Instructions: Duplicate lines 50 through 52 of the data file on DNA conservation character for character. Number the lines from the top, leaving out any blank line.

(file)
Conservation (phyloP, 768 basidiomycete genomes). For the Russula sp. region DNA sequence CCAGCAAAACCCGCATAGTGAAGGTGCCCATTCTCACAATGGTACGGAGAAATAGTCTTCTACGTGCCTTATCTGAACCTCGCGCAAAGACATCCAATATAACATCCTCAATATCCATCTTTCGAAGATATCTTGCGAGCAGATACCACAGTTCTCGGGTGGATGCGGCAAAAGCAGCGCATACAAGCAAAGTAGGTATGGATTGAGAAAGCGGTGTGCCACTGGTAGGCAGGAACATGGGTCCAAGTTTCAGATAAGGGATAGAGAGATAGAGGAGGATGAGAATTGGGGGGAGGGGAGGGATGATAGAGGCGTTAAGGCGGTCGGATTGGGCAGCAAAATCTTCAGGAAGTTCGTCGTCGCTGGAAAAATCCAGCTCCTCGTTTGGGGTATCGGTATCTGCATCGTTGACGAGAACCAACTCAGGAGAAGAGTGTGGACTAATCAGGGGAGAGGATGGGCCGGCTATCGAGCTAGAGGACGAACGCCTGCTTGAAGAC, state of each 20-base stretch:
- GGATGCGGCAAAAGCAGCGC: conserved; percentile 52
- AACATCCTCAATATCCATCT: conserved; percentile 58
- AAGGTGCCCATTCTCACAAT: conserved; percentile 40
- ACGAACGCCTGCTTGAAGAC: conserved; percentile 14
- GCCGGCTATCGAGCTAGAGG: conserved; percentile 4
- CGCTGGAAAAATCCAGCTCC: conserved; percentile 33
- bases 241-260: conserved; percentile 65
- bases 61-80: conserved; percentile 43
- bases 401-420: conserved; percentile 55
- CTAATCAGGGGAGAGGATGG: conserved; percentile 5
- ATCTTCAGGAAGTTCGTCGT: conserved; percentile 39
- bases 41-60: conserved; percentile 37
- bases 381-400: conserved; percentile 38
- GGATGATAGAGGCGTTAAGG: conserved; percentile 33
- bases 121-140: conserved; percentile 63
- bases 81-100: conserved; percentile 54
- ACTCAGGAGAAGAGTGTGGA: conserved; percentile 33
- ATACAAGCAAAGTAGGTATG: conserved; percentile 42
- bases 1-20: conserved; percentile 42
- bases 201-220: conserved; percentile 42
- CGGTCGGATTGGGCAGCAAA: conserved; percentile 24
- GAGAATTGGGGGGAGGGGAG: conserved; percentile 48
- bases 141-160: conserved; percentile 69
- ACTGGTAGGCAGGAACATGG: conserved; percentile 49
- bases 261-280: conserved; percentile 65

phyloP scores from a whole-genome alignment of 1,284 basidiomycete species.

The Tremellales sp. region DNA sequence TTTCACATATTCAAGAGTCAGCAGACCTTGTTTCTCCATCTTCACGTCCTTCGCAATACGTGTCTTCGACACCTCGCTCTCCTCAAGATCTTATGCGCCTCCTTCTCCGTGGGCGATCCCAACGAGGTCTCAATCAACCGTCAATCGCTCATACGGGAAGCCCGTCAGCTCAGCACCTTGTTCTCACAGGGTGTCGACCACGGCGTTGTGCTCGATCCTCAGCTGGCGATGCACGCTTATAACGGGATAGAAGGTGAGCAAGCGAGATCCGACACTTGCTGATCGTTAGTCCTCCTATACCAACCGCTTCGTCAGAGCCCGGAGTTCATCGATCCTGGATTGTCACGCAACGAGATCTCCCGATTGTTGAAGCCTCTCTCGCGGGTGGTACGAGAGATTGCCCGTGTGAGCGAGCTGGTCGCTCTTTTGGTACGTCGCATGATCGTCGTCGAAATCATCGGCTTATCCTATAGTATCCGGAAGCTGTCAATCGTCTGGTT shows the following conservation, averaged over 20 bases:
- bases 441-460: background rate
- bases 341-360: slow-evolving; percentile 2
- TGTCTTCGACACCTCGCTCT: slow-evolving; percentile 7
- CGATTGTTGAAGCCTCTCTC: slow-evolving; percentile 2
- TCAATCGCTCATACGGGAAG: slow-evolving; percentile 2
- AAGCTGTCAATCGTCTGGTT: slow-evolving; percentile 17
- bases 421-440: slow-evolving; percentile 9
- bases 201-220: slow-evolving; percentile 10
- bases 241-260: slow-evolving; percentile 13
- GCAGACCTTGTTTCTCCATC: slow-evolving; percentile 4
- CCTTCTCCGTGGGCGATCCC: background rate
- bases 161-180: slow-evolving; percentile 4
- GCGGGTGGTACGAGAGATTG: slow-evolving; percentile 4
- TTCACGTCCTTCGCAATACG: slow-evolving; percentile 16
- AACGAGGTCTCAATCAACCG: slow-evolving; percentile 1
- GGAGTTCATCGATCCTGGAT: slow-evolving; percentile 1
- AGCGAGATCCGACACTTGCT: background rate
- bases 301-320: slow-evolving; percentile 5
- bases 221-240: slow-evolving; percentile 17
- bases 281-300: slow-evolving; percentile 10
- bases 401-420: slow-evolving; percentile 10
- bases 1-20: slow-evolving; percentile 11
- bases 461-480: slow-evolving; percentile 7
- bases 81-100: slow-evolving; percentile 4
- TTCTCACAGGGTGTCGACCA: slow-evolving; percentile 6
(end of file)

- bases 1-20: slow-evolving; percentile 11
- bases 461-480: slow-evolving; percentile 7
- bases 81-100: slow-evolving; percentile 4